Houseguests are like winter storms. They are nice at the beginning and have a wonderfully cozy kind of homeliness. It feels good to hunker down in front of the fire with a hot cup of cocoa. And, the gray skies are an invitation to do nothing. But, sometimes the storms linger much too long and you are left waiting and watching for that break in the clouds and that first sunny day to appear. Yes, houseguests have these same attributes. I enjoy the company, but at a certain point (sometimes sooner rather than later!) you are ready to toss them out the window with the last glugs of hot cocoa!
For the past nine years, the Ferry family has anticipated the annual long, longgg, loooonnnnnngg summer visit from Jacob’s 13-year younger brother, Andrew. Every year he arrives sometime around Memorial Day and stays through the middle of July. He quickly transitions from a houseguest to an integral part of the family. Each morning the fridge has a list of daily chores and Jacob and I gladly welcome the help mowing the lawn, unloading the dishwasher and vacuuming the seemingly endless supply of dog hair. Andrew becomes a source of daily joy and infinite wisdom and when he flies home to Tennessee, we are left with a hole in our hearts and lives.
The trip this year was a struggle. Beckett grew incredibly attached to “Unkel Anroo”, but lacked the comprehension to fully understand what “flying home on a plane” meant. Weeks after Andrew left, Beckett berated Jacob and I with questions about where Andrew was, what he was doing and when he was coming home. It was a terribly bittersweet ending to the closeness that had developed between the two.
Our other hurdle came earlier in the trip. The project the Ferry family has undertaken has been life changing. The way that we dispose of our waste is different. The meals we make and the snacks in our cupboard are changed. Our food bill has fluctuated based on our educated choices. And, even our dinner table discussions and television programming have been altered. We are different – there is no way around that. I questioned (well, fretted) over how Andrew would react to these changes. With an ordinary, “one-week maximum stay” kind of houseguest, I would take the not so delicate approach of “suck it up”. You are a guest in my house and you will eat the food that we prepare. You will live like a Ferry. I don’t need a smile, but I expect respect.
But, Andrew is a different story. He is a legitimate member of our family and deeply involved in our everyday activities. Unlike my toddler Beckett, he is a young adult; a freethinking, opinionated, well-educated teenager. We had the option of taking the no-nonsense approach and demanding an immediate lifestyle and food-eating change from Andrew. Or, we could have said “to heck with it” and supported the choices and habits that he lives with the other forty-five weeks of the year. I drew a line in the sand that was hard and fast at the beginning, but ended up falling somewhere in the middle near the end.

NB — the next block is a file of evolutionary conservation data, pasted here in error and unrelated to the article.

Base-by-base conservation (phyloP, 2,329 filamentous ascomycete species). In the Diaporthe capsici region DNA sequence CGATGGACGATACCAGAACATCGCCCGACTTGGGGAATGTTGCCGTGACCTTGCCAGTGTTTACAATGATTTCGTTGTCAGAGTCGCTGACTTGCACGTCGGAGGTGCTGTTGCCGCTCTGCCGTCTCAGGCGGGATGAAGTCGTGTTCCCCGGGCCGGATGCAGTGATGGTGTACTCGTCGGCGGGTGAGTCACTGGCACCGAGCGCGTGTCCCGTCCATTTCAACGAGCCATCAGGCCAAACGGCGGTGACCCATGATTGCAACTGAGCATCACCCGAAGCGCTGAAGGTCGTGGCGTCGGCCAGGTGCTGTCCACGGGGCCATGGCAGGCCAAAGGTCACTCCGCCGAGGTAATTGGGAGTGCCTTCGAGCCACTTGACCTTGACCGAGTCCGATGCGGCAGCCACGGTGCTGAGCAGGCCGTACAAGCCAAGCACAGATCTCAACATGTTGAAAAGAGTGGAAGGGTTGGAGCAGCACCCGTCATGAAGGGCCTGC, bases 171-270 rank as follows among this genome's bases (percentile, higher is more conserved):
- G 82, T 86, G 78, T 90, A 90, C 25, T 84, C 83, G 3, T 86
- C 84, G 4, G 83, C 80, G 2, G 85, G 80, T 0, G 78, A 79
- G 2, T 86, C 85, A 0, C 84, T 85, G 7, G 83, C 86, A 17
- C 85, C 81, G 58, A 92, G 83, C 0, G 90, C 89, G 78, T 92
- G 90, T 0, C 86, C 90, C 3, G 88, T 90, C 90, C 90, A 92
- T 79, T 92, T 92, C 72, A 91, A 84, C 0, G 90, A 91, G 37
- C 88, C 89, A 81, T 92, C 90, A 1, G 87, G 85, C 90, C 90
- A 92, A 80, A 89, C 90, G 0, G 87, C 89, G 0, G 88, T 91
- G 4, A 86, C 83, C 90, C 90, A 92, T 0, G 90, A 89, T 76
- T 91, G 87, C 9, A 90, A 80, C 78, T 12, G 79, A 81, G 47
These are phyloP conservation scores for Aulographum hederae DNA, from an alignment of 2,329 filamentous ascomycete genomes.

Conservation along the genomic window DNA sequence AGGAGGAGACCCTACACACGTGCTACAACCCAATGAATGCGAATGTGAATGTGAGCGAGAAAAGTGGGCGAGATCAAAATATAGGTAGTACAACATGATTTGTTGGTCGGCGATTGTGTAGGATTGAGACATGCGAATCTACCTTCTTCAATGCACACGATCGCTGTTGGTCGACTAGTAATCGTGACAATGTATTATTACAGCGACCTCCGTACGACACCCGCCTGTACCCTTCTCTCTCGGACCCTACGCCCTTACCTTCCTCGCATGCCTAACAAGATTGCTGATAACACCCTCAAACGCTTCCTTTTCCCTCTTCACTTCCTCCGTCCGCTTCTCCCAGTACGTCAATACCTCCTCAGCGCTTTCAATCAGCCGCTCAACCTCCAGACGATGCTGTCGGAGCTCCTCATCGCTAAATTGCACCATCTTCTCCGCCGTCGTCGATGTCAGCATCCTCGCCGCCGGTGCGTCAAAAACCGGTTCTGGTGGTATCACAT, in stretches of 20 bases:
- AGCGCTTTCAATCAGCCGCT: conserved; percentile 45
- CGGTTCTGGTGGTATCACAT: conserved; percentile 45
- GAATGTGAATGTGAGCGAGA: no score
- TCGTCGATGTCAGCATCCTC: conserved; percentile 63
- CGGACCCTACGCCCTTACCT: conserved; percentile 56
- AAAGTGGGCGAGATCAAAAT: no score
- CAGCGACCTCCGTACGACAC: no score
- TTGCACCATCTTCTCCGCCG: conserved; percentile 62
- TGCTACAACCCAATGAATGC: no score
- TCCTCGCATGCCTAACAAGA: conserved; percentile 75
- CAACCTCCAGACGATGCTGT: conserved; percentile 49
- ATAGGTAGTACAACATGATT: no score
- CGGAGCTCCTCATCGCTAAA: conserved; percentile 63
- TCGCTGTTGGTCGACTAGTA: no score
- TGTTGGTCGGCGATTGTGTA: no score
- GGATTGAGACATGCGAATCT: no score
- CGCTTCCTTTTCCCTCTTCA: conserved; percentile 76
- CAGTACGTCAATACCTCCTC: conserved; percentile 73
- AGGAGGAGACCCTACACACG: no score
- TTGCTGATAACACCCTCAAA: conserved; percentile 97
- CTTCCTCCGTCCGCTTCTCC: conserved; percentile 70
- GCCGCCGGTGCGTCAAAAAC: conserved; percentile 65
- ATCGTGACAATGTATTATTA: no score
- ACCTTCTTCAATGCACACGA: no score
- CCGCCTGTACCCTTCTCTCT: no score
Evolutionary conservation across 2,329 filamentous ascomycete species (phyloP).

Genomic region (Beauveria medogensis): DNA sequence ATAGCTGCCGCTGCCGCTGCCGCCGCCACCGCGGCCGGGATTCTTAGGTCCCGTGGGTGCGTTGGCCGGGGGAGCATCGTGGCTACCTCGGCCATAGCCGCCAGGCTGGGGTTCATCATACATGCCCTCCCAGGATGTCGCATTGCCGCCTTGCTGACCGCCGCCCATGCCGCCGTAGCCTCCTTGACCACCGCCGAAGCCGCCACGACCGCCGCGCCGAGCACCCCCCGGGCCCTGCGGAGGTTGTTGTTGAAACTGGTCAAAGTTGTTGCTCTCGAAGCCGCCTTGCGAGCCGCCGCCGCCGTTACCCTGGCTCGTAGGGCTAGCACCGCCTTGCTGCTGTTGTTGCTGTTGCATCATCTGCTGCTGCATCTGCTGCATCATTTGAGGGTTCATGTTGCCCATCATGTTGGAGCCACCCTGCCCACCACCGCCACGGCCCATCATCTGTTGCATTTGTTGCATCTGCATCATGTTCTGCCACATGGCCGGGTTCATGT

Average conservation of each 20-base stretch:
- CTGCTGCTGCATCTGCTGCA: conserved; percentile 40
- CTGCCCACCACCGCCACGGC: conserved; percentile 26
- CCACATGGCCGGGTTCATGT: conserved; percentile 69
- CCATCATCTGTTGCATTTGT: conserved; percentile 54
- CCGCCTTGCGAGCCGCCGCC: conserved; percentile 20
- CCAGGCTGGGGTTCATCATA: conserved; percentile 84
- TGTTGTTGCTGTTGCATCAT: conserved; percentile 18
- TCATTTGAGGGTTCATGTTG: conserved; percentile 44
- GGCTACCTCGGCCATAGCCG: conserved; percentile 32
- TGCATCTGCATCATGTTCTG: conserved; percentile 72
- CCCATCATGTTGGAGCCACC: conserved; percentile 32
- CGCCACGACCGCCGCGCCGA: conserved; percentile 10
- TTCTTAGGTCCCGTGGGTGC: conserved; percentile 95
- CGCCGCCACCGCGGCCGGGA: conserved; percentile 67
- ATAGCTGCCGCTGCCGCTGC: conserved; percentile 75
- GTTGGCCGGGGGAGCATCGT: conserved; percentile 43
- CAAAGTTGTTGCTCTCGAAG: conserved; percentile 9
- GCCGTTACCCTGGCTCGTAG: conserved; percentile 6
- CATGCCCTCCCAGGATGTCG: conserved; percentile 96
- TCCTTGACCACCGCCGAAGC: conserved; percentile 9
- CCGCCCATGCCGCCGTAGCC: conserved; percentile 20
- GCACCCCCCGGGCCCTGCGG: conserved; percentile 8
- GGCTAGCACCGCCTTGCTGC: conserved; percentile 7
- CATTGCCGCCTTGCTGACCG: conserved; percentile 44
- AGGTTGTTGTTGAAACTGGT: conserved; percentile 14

My initial approach was to continue living the same way – with just one more mouth to feed. I had an open-door policy with Andrew on the decisions we had made and used them as a launching pad for talking about why we were doing what we were doing. I hate to be blunt – but the information fell on deaf ears. I am not talking about a teenager who is oblivious or struggles with a learning problem. We are talking about a possibly-Stanford bound, top of his class kind of kid that knows how to tackle hard to understand problems and excels in school. But, it didn’t matter. The evidence (photo and material, I might add!) of mid-western beef feed lots didn’t sway him into considering the possibility of local, grass-fed beef. The idea of milk that comes from cows pumped full of antibiotics and growth-hormones didn’t make him shiver in the least. He thought organic was a gimmicky, sell-all marketing ploy that enticed the buyer into paying high prices for sub-standard products.
So, what do you do with hard-headed, know-it-all, I-got-this world-figured-out kind of kid?
You give a little and take a little.
I decided that it wasn’t worth buying organic milk at $6.00 a gallon if he didn’t appreciate the effort and integrity that went into each bottle. I budged on non-organic goldfish crackers, but scoped out the ingredients and made sure they were free and clear of any artificial food colorings. But, there were some things I didn’t need to budge on, because Andrew fully embraced them and fell in love with the products: Dave’s Killer Bread, Bagels from the Bagelry, Annie’s Macaroni & Cheese and organic Washington grown fuji apples from the Community Food Co-Op.
You give a little and a take a little.
I am up against history. Andrew has a sixteen-year lifetime of opinions, choices and decisions made for him, by him or with him. That’s a long time. It makes for a stubborn standstill when combined with hardheaded adolescence. I cannot put a price tag on our choices, but I can acknowledge that I require a bit of understanding for why were are doing what we are doing and why it matters before I swipe the card for another grocery trip. That is what it’s worth to me.